In all my years of homeschooling, there are two subjects that always seem to get neglected and are always in high demand. They are Art and Science! While I’m not an artist, I do know that science labs are one of the most neglected areas in homeschooling. BUT, with a little planning this can be overcome by starting your own homeschool science co-op!

You will need:

  • a group of 2-3 families to start for younger kids, more for older kids.  (Obviously the number of children involved will have some bearing on the number of families to include)
  • a home to meet in or a plan to rotate homes
  • a calendar to schedule your meetings every two weeks for approximately 2 hours at a time for younger kids/middle schoolers and possibly 2 hours at a time once a week for high schoolers.
  • a mutually agreeable curriculum

I’m sure you could do this with other science curriculum.  But, since I have the most experience with Apologia, I will be using that as my example.

For example, Apologia offers some great hands-on, Charlotte Mason approached, Creation based sciences geared for homeschool use that are easily doable in a co-op setting. For the homeschool elementary aged crowd, choose from Astronomy, Botany, Flying Creatures, Swimming Creatures, Land Animals, Physics/Chemistry or Anatomy. For Middle School General Science and Physical Science. (Though Physical Science can also be used a high school text depending on the student’s abilities.) High school can be parent run as abilities present. I’ve found that Physical Science and Biology were mostly able to be parent run while Chemistry and Physics may need an experienced parent/teacher at the wheel.

Once you’ve decided on which book to do and where to meet, it’s time to consider the actual labs.  You have one of two choices.  You can either do a signup sheet for needed items between families OR save yourself time and purchase a pre-made kit.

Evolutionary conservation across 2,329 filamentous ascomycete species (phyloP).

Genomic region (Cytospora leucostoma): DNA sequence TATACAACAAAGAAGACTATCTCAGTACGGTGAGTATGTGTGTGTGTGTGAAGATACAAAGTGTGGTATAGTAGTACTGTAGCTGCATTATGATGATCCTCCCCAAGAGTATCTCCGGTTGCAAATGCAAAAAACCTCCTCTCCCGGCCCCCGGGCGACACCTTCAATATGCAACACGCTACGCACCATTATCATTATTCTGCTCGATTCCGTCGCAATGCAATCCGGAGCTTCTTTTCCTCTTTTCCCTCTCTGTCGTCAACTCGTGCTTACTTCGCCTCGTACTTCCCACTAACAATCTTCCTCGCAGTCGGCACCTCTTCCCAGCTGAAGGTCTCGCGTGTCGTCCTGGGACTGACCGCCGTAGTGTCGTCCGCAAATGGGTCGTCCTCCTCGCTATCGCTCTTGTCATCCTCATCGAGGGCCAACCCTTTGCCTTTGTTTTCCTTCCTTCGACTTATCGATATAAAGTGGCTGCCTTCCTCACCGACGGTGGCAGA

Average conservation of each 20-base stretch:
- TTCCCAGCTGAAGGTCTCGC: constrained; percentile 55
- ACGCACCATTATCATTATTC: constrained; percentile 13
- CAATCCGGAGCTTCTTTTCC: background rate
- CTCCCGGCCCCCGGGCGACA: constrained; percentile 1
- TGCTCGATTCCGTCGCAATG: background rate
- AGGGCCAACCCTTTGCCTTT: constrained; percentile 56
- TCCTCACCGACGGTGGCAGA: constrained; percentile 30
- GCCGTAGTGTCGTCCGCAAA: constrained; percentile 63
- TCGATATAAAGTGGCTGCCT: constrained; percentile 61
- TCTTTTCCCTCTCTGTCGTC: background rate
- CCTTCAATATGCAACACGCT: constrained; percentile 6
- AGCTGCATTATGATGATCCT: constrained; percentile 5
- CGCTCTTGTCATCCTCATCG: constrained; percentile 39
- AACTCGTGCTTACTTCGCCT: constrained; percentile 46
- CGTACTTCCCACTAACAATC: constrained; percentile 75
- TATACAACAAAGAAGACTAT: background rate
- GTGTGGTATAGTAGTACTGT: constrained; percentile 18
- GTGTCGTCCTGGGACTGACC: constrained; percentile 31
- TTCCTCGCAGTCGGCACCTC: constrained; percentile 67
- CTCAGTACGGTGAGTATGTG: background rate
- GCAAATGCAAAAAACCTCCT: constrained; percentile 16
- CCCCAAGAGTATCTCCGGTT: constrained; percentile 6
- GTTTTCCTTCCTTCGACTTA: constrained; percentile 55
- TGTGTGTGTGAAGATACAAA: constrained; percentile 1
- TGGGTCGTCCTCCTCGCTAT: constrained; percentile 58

Before your co-op officially begins, over the course of approximately two weeks, have your child read the chapter, or in the case of younger children, read to them and work through the journaling questions and activities.

Another nice option is to use Apologia’s notebooks for journaling, drawing, review, copywork (for the younger crowd) and lab sheets in conjunction with the text.  Again, this isn’t necessary, but it is nice.   This notebook also makes a very nice portfolio for those families that do an end of the school year review to send to their respective school district.

When you come together as a group for the labs, appoint one Mom to take the lead. Spend a few minutes orally reviewing the chapter.  Next, either tackle the mini-book (again for the younger kids) from the notebook or the experiment(s).   This is easier than it sounds.  All the steps involved with the labs are clearly written and easily executed. When you do the labs, allow enough time (and help) for everyone to fill out their lab sheet.  This helps with skills the student will definitely need when they get to middle and high school.

Co-oping your science is a great way to ensure you don’t skip those experiments, loose track and focus in your homeschool…and it’s just plain FUN!